"Marijuana legalization," declared a Vox headline last month, "is winning the 2020 Democratic primaries." A quick scan of the field indeed shows how far we've come since even 2011, when "Choom gang" alum Barack Obama was still cracking down on state-legal medical marijuana outfits and laughing off suggestions that prohibiting a popular, non-lethal plant was perhaps not the wisest public policy.
In fact, the top 11 highest-polling declared Democratic presidential candidates (plus a bunch in the lower tiers, notably Rep. Tulsi Gabbard [D–Hawaii]) have all backed some form of ending the federal prohibition of marijuana, fewer than four years after Sen. Bernie Sanders (I-Vt.) became the first major-party candidate in history to do so. Several in fact have become legislative leaders on this issue, especially Sens. Cory Booker (D-N.J.), Elizabeth Warren (D-Mass.), and Kirsten Gillibrand (D-N.Y.), plus former congressman Beto O'Rourke.
As popular opinion and state law speeds toward legalizing recreational weed, and a
Still, as senior editor and longtime drug policy journalist Jacob Sullum told Nick Gillespie on Wednesday's Reason Podcast, virtually all major-party presidential candidates this year are pretty damned good on pot legalization. This not only is unprecedented, it was also unthinkable very recently.
So with a big assist from our friends at Marijuana Moment, and taking advantage of Reason's new-and-improved search engine, here's a survey of post positions among the highest-polling Democrats to declare:
Legalize it!: Sanders in October 2015 became the first major-party presidential candidate to come out in favor of legalizing marijuana. Since then he introduced the Senate's first bill to repeal federal prohibition and has made ending the war on drugs one of his central issues.
Other bills/concepts backed: Co-sponsored (as did many 2020 competitors) Cory Booker's Marijuana Justice Act, which would expunge possession arrests from people's records, allow current pot prisoners to be resentenced, and withhold federal funding from states that crack down too vigorously on weed. Thinks "small business people in the African American [community] deserve to be part of" the corporate marijuana market.
Prohibition disconnect: Has questioned why non-marijuana cigarettes should be legal.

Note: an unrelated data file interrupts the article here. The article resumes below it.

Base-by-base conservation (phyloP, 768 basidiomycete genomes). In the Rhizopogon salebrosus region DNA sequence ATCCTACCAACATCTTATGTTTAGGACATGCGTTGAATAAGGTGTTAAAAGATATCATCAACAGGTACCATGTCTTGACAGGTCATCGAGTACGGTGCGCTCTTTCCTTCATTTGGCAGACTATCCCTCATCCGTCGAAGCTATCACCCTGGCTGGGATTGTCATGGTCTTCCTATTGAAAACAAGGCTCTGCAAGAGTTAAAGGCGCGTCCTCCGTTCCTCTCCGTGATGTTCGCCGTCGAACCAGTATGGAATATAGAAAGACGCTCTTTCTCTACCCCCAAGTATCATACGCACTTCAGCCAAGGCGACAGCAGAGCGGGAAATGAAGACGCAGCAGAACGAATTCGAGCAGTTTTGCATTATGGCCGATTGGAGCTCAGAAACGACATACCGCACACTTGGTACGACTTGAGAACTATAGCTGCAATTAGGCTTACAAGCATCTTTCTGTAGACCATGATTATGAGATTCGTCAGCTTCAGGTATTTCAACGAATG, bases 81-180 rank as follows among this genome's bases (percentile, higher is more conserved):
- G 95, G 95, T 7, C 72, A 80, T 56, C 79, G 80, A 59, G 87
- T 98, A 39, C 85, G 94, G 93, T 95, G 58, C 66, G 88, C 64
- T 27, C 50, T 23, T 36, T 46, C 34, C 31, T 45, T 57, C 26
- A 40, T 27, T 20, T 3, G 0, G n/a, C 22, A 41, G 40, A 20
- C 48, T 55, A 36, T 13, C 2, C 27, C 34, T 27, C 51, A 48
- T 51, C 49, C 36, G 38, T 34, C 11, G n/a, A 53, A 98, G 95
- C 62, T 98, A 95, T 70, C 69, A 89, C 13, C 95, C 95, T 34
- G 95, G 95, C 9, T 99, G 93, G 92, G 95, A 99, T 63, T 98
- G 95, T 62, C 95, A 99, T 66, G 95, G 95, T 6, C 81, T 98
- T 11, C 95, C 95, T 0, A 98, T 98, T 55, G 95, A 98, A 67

Inhaling status: "Didn't do a whole lot for me. My recollection is I nearly coughed my brains out, so it's not my cup of tea."
Legalize it!: O'Rourke was earlier than 99 percent of elected Democrats to the legalization issue, pushing the El Paso City Council in 2009 to at least study it, co-writing a 2011 book advocating legal weed, and successfully primarying an eight-term prohibitionist in 2012. He not only wants to remove federal prohibition, he'd also like the federal government to declare the plant legal across all 50 states, and then lead the international fight to "end the global war on drugs."
Other bills/concepts backed: As congressman, introduced a bill to end the federal government's policy of withholding highway funds to states unless they suspend the driver's licenses of drug convicts. Also co-sponsored various bills to seal criminal drug records, protect legal-weed states, allow doctors to prescribe pot to veterans, and remove possession convictions as a barrier to federal student aid.
Prohibition disconnect: Thinks a good way to combat opioid overdoses is by jailing pharmaceutical executives.
Inhaling status: "Pot, yeah, there was definitely, you know….There was, uh, I don't know how to put this, but yeah. People smoked pot, but not habitually."
3) Sen. Kamala Harris (D-Calif.)
Other bills/concepts backed: The Marijuana Justice Act. Beyond that, "Harris has only co-sponsored one other cannabis-related bill: the SAFE Banking Act, which would protect banks that work with marijuana businesses from federal punishment."
Inhaling status: "I inhaled….It gives a lot of people joy, and we need more joy."
Legalize it!: "I think even in Indiana, criminal justice reform, including marijuana [legalization], we're probably there….I really think a state-wide campaign in Indiana would do well, especially on the criminal justice stuff. To find common cause between the younger, libertarian right that's not so sure about the Republican Party as an institution, and a more traditional, progressive coalition—I think you can get there on drugs."
Other bills/concepts backed: Well, the South Bend mayor is only 37 years old. Has talked favorably about commuting sentences and rehabilitating ex-cons once drug laws are changed.
Prohibition disconnect: Approved "an ordinance in 2017 that prohibited businesses in the city from selling synthetic cannabinoids."
Inhaling status: "I was standing outside my dorm. I was on my way home from a party or something….I ran into a friend and he had an acquaintance with him, and we were chatting, and at some point I noticed that she was smoking a joint. And just out of curiosity — there was like a little bit left — I was like 'Oh, is that…' And she handed it to me."
Legalize it!: Since 2017, yes, though as recently as 2016 she declined to endorse a Massachusetts recreational initiative (which she then later lied about); and in 2013 she was out-and-out tarring her Republican opponent as being soft on pot.
Other bills/concepts backed: Was the main Democratic sponsor of a bipartisan 2018 bill to removal federal prohibitions in states where marijuana is legal. Co-sponsored the Marijuana Justice Act, plus bills to deschedule weed, legalize pot-related banking, and conduct research aimed at getting veterans medicinal access.